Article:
I dont care that the pictures are grainy or the spine is soft, its very well written, you learn very much from the book as you read it, and importantly, it makes you think. It takes an in-depth but extensive look at woodlands and woodland history in the UK and abroad, and although its over 500 pages long, it certainly is not boring or slow to read.

It certainly helps if you know a bit about trees prior to reading the book, not academically, but in a practical way, i.e., you know what all the common trees look like and a little bit about where they grow, but you dont have to have a degree to read it.

Just enjoy it and let yourself learn from it.
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Format: Hardcover|Vine Customer Review of Free Product( What's this? )
Oliver Rackham's book contains everthing about woodland that you could possibly think of - history, evolution, ecology, diseases, management and so much more, written in a clear and often opinionated style. It is a book to dip into; to read in a leisurely manner; rather than all at once. Its weaknesses ? For me it often lacks a clear structure and can be heavy going at times. Overall though, if you are interested in woodland, particularly in the UK, this book is required reading.
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VINE VOICEon 19 August 2010
Format: Hardcover|Vine Customer Review of Free Product( What's this? )
This is a beautifully written and beautiful book about a feature of the countryside that has inspired awe, fear and wonder over generations: woodlands. The book left me torn! On the one hand I couldn't put it down and didn't want to leave; on the other I was longing to get out and explore some of the magical worlds he evokes. A wonderful book - as evocative and inspiring as Robert Macfarlane's The Wild Places, which I'd read previously. A tonic for this city-centre dweller.
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on 28 November 2013
Whilst studying woodlands for my university course, this book was recommended by a very highly respected lecturer and he was right to do so. Very indepth and thick book about our woodlands, lots of information to include in our coursework, an important reference to know. Couldn't be a better authority on woodlands and a great addition to my bookshelf.
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VINE VOICEon 30 March 2010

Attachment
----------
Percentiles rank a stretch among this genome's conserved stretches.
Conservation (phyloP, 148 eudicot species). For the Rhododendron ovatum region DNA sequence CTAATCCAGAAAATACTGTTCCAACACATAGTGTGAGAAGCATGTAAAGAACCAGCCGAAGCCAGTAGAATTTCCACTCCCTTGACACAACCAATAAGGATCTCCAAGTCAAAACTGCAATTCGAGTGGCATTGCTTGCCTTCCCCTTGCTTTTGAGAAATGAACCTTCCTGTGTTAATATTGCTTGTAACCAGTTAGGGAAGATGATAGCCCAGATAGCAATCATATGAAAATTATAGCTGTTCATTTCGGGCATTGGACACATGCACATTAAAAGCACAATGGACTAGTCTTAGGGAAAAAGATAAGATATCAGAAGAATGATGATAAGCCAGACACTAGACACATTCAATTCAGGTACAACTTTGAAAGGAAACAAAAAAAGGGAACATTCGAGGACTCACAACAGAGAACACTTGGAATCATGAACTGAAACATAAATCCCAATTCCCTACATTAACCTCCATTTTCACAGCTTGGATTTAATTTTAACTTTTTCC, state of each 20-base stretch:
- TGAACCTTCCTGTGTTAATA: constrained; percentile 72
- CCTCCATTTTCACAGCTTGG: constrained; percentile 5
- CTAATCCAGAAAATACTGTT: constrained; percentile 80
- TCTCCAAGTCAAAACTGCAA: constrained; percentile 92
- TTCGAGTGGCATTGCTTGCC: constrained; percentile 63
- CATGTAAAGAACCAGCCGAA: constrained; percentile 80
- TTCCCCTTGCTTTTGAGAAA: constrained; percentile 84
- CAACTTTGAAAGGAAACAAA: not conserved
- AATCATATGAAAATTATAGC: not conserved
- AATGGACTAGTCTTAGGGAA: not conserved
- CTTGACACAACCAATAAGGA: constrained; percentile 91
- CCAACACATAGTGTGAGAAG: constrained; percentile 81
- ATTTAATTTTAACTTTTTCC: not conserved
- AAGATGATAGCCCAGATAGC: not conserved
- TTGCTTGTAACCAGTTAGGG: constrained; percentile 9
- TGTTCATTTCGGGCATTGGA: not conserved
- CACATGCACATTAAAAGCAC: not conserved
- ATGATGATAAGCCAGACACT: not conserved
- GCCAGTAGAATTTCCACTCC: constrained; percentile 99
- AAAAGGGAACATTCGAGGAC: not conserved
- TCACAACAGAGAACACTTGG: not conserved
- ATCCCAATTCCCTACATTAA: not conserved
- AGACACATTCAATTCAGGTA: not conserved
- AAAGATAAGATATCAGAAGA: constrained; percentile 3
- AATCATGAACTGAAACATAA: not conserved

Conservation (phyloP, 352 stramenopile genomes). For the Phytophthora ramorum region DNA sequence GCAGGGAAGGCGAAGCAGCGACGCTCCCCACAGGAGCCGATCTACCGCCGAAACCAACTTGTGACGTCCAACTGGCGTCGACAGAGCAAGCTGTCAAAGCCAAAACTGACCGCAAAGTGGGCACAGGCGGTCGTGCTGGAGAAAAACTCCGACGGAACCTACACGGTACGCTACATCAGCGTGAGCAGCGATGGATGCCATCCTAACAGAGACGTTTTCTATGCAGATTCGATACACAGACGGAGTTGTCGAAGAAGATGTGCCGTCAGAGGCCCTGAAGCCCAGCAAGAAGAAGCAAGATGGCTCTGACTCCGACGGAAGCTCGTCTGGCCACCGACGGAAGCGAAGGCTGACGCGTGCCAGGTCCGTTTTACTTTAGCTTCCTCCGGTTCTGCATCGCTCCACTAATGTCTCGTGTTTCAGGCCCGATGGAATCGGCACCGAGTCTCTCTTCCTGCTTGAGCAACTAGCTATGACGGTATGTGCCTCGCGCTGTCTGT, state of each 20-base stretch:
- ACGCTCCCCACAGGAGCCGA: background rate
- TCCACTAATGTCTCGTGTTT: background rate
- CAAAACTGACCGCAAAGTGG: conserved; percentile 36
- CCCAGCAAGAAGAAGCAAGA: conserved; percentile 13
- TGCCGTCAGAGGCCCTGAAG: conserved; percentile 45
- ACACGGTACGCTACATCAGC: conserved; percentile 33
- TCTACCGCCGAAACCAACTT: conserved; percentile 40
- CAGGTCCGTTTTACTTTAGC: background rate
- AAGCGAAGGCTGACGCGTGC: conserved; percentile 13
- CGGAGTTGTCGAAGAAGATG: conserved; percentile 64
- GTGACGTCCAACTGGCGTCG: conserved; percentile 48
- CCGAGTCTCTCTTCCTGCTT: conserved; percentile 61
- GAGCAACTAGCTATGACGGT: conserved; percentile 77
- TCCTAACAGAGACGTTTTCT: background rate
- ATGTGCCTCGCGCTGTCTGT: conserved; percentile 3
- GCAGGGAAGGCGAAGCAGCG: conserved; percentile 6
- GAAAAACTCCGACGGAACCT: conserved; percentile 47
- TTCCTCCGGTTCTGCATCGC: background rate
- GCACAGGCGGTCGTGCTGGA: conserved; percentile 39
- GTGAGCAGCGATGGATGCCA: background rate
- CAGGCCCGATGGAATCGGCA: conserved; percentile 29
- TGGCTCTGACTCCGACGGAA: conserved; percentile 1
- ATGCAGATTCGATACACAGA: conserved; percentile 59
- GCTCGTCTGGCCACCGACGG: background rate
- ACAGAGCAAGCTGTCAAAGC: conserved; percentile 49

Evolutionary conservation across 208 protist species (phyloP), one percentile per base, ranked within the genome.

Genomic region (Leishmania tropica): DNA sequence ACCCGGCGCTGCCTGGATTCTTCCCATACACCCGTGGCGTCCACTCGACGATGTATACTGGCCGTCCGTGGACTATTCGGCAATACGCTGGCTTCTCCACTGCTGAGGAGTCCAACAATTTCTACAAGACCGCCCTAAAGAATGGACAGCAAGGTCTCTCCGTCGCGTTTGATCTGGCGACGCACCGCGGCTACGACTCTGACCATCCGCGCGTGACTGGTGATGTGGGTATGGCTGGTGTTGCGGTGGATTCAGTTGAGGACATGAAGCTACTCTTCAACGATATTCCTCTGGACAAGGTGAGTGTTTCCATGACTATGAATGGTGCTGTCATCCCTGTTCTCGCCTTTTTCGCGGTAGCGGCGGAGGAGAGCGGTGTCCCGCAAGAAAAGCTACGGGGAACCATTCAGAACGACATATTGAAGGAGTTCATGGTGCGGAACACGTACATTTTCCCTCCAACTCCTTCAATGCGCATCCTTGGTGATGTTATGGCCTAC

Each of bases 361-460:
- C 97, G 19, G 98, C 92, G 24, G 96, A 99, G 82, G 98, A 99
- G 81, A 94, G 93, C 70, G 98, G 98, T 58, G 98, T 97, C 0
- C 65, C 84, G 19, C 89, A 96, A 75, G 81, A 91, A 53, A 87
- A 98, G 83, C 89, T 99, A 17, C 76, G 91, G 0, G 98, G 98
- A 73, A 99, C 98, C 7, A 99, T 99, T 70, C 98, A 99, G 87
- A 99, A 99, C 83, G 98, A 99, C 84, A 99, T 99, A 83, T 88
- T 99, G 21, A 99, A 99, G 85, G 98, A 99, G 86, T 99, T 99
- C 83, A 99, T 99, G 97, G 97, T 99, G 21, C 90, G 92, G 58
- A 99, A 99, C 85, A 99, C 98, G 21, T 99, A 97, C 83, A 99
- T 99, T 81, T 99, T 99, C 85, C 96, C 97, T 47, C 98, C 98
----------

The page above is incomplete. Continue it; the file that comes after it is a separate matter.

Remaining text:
Format: Hardcover|Vine Customer Review of Free Product( What's this? )
but were afraid to ask! Seriously, this is an absolutely sumptuous work. If you are a dirt loving tree hugger, or even someone who works with woodlands, this comprehensive volume has to be on your bookshelf. It's been a few weeks since I received this for review and I still find myself dipping into it. It's not just the pictures, maps or or more detailed tech knowledge on woodlands management... it's full of interesting facts and findings. written with loving care and an eye for detail, this book is a work of art and I recommend it highly. Nuff said!
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on 12 October 2015
A scholarly and captivating read; this is an excellent book, full of Rackham's accumulated wisdom. The book's ongoing theme is the premise that ancient woodland is not the same the conservationist's much aspired to' Wildwood', untouched by human hands. The style is compelling, but slightly haphazard; fascinating, but not a casual read for most.

I would be delighted to recommend this to anyone with an interest in Woodland biology, Trees and the landscape, if only it could be published in a more user friendly form, it would happily merit 5 stars.

At 442 pages with another 150 or so pages of figures and pictures, this is no lightweight paperback. Big paperbacks are never easy to handle, but putting all the type into 10 points (rather than the more normal 12 point) makes reading this delightful book overly hard work, which is a pity.

This will be a much more pleasant experience on a Kindle (as a book lover, I hate to say this....)